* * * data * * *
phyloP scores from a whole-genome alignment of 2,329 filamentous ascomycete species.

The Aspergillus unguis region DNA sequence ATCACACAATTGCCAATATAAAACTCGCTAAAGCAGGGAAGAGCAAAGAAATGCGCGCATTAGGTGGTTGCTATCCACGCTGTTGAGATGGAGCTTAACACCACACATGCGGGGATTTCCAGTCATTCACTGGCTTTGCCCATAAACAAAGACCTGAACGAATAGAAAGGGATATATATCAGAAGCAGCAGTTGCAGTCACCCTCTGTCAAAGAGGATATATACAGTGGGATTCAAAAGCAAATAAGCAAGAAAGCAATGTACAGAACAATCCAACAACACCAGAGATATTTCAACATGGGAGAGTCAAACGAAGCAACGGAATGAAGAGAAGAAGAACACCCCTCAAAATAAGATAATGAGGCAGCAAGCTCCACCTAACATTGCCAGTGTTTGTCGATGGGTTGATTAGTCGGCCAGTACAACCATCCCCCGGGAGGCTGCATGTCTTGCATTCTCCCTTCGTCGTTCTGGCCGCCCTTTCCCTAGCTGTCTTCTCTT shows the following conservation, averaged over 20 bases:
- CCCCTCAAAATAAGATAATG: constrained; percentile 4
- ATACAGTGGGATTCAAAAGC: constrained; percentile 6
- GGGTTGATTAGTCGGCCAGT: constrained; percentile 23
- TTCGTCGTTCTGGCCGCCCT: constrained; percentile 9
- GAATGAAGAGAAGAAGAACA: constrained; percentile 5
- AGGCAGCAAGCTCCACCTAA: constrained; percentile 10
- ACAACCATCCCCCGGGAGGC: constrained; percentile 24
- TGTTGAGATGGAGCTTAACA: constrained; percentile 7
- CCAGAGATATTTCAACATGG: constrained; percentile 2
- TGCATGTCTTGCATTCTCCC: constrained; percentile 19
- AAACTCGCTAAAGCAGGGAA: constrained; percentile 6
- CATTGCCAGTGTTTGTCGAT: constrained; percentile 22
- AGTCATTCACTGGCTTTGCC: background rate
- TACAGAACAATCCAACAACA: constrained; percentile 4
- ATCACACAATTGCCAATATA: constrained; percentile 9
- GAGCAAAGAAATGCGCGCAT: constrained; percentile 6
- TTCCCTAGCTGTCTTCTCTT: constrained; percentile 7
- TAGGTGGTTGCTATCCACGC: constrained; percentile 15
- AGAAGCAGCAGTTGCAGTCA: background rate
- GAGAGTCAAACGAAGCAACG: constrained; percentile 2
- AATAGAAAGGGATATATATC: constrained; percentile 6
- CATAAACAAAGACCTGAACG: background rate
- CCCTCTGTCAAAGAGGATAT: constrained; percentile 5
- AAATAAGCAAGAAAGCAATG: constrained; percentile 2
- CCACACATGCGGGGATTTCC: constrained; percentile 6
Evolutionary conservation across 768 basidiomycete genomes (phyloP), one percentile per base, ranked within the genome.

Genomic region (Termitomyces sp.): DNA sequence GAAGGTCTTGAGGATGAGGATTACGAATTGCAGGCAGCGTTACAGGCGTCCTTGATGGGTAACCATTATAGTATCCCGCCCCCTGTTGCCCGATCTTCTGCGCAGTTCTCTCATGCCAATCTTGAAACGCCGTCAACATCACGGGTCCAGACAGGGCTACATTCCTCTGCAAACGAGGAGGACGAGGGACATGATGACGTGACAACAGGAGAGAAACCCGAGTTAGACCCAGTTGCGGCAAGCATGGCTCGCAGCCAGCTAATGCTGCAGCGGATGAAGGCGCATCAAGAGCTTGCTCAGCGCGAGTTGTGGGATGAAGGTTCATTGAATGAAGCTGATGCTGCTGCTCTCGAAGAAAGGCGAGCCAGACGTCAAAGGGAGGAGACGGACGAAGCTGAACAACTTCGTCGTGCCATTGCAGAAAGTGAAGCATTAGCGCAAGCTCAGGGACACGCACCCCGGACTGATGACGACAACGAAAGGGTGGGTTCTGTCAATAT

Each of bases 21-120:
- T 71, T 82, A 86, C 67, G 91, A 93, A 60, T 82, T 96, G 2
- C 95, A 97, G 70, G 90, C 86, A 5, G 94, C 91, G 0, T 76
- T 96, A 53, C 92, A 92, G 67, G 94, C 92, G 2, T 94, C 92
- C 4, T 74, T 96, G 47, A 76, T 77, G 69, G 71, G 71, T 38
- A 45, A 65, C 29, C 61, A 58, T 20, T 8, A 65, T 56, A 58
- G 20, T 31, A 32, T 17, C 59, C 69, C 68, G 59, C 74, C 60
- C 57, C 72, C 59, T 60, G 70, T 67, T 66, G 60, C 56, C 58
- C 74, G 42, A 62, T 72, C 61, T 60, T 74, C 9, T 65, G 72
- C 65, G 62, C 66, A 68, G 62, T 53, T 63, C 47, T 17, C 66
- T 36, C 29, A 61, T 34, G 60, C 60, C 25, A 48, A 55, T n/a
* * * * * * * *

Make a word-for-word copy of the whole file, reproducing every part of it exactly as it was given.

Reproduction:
phyloP scores from a whole-genome alignment of 2,329 filamentous ascomycete species.

The Aspergillus unguis region DNA sequence ATCACACAATTGCCAATATAAAACTCGCTAAAGCAGGGAAGAGCAAAGAAATGCGCGCATTAGGTGGTTGCTATCCACGCTGTTGAGATGGAGCTTAACACCACACATGCGGGGATTTCCAGTCATTCACTGGCTTTGCCCATAAACAAAGACCTGAACGAATAGAAAGGGATATATATCAGAAGCAGCAGTTGCAGTCACCCTCTGTCAAAGAGGATATATACAGTGGGATTCAAAAGCAAATAAGCAAGAAAGCAATGTACAGAACAATCCAACAACACCAGAGATATTTCAACATGGGAGAGTCAAACGAAGCAACGGAATGAAGAGAAGAAGAACACCCCTCAAAATAAGATAATGAGGCAGCAAGCTCCACCTAACATTGCCAGTGTTTGTCGATGGGTTGATTAGTCGGCCAGTACAACCATCCCCCGGGAGGCTGCATGTCTTGCATTCTCCCTTCGTCGTTCTGGCCGCCCTTTCCCTAGCTGTCTTCTCTT shows the following conservation, averaged over 20 bases:
- CCCCTCAAAATAAGATAATG: constrained; percentile 4
- ATACAGTGGGATTCAAAAGC: constrained; percentile 6
- GGGTTGATTAGTCGGCCAGT: constrained; percentile 23
- TTCGTCGTTCTGGCCGCCCT: constrained; percentile 9
- GAATGAAGAGAAGAAGAACA: constrained; percentile 5
- AGGCAGCAAGCTCCACCTAA: constrained; percentile 10
- ACAACCATCCCCCGGGAGGC: constrained; percentile 24
- TGTTGAGATGGAGCTTAACA: constrained; percentile 7
- CCAGAGATATTTCAACATGG: constrained; percentile 2
- TGCATGTCTTGCATTCTCCC: constrained; percentile 19
- AAACTCGCTAAAGCAGGGAA: constrained; percentile 6
- CATTGCCAGTGTTTGTCGAT: constrained; percentile 22
- AGTCATTCACTGGCTTTGCC: background rate
- TACAGAACAATCCAACAACA: constrained; percentile 4
- ATCACACAATTGCCAATATA: constrained; percentile 9
- GAGCAAAGAAATGCGCGCAT: constrained; percentile 6
- TTCCCTAGCTGTCTTCTCTT: constrained; percentile 7
- TAGGTGGTTGCTATCCACGC: constrained; percentile 15
- AGAAGCAGCAGTTGCAGTCA: background rate
- GAGAGTCAAACGAAGCAACG: constrained; percentile 2
- AATAGAAAGGGATATATATC: constrained; percentile 6
- CATAAACAAAGACCTGAACG: background rate
- CCCTCTGTCAAAGAGGATAT: constrained; percentile 5
- AAATAAGCAAGAAAGCAATG: constrained; percentile 2
- CCACACATGCGGGGATTTCC: constrained; percentile 6
Evolutionary conservation across 768 basidiomycete genomes (phyloP), one percentile per base, ranked within the genome.

Genomic region (Termitomyces sp.): DNA sequence GAAGGTCTTGAGGATGAGGATTACGAATTGCAGGCAGCGTTACAGGCGTCCTTGATGGGTAACCATTATAGTATCCCGCCCCCTGTTGCCCGATCTTCTGCGCAGTTCTCTCATGCCAATCTTGAAACGCCGTCAACATCACGGGTCCAGACAGGGCTACATTCCTCTGCAAACGAGGAGGACGAGGGACATGATGACGTGACAACAGGAGAGAAACCCGAGTTAGACCCAGTTGCGGCAAGCATGGCTCGCAGCCAGCTAATGCTGCAGCGGATGAAGGCGCATCAAGAGCTTGCTCAGCGCGAGTTGTGGGATGAAGGTTCATTGAATGAAGCTGATGCTGCTGCTCTCGAAGAAAGGCGAGCCAGACGTCAAAGGGAGGAGACGGACGAAGCTGAACAACTTCGTCGTGCCATTGCAGAAAGTGAAGCATTAGCGCAAGCTCAGGGACACGCACCCCGGACTGATGACGACAACGAAAGGGTGGGTTCTGTCAATAT

Each of bases 21-120:
- T 71, T 82, A 86, C 67, G 91, A 93, A 60, T 82, T 96, G 2
- C 95, A 97, G 70, G 90, C 86, A 5, G 94, C 91, G 0, T 76
- T 96, A 53, C 92, A 92, G 67, G 94, C 92, G 2, T 94, C 92
- C 4, T 74, T 96, G 47, A 76, T 77, G 69, G 71, G 71, T 38
- A 45, A 65, C 29, C 61, A 58, T 20, T 8, A 65, T 56, A 58
- G 20, T 31, A 32, T 17, C 59, C 69, C 68, G 59, C 74, C 60
- C 57, C 72, C 59, T 60, G 70, T 67, T 66, G 60, C 56, C 58
- C 74, G 42, A 62, T 72, C 61, T 60, T 74, C 9, T 65, G 72
- C 65, G 62, C 66, A 68, G 62, T 53, T 63, C 47, T 17, C 66
- T 36, C 29, A 61, T 34, G 60, C 60, C 25, A 48, A 55, T n/a